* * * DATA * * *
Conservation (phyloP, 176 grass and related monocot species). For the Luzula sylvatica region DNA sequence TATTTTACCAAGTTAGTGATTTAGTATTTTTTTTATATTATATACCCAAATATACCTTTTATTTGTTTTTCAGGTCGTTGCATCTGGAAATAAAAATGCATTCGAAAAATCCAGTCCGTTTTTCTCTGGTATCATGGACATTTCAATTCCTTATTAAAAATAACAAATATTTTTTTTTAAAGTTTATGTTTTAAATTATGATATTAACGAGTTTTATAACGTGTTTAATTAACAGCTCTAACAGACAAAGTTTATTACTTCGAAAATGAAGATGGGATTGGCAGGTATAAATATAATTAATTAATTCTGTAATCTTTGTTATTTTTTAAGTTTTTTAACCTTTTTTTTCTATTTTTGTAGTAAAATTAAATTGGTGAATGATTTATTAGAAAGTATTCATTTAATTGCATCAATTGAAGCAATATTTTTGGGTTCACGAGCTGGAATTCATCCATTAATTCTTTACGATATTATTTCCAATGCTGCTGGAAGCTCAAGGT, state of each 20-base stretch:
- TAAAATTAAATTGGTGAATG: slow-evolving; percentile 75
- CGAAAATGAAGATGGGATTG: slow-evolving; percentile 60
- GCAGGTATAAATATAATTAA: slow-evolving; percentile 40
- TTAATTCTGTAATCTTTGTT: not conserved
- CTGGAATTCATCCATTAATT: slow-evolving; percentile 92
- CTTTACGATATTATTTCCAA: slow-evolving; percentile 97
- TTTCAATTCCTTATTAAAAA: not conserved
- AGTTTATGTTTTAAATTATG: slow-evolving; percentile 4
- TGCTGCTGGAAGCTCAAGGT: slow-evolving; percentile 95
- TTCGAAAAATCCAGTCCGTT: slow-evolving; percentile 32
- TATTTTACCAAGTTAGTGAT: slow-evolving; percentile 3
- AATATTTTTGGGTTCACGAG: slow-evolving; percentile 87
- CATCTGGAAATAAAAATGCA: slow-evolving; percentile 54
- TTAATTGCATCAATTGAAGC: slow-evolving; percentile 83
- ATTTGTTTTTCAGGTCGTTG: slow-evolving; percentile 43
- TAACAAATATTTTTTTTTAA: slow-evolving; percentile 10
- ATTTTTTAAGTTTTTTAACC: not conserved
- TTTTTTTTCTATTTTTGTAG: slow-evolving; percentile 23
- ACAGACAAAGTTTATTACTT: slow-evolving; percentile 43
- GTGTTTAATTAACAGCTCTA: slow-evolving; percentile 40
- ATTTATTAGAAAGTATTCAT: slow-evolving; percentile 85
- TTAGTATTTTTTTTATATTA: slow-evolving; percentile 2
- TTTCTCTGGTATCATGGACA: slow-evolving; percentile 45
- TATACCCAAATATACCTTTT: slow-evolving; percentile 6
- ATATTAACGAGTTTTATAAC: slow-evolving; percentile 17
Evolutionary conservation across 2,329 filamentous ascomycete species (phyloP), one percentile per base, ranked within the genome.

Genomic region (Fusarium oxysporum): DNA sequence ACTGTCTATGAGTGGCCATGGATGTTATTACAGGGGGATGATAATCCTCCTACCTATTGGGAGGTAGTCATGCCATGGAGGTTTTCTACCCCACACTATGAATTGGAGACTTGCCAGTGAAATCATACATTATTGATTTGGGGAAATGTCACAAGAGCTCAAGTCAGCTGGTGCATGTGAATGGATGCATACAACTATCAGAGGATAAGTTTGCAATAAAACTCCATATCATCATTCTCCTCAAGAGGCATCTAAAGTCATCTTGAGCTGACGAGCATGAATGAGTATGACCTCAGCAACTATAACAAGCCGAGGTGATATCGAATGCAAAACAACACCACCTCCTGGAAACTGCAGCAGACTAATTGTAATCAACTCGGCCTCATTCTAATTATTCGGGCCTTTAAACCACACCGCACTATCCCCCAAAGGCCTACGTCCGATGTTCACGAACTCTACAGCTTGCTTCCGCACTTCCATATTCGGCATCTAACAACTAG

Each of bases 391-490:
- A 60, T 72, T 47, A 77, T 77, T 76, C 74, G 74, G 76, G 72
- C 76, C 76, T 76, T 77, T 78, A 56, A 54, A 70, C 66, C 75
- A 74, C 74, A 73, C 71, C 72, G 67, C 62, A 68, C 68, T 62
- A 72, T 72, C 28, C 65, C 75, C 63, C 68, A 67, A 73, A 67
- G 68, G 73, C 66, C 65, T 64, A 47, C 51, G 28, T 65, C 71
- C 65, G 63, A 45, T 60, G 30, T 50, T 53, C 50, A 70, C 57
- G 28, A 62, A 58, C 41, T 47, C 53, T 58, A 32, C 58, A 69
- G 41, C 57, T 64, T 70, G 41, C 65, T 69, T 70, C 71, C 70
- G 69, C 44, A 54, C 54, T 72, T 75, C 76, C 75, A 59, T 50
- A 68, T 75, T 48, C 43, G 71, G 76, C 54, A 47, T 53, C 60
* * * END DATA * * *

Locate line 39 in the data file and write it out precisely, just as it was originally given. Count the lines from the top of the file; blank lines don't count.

- A 68, T 75, T 48, C 43, G 71, G 76, C 54, A 47, T 53, C 60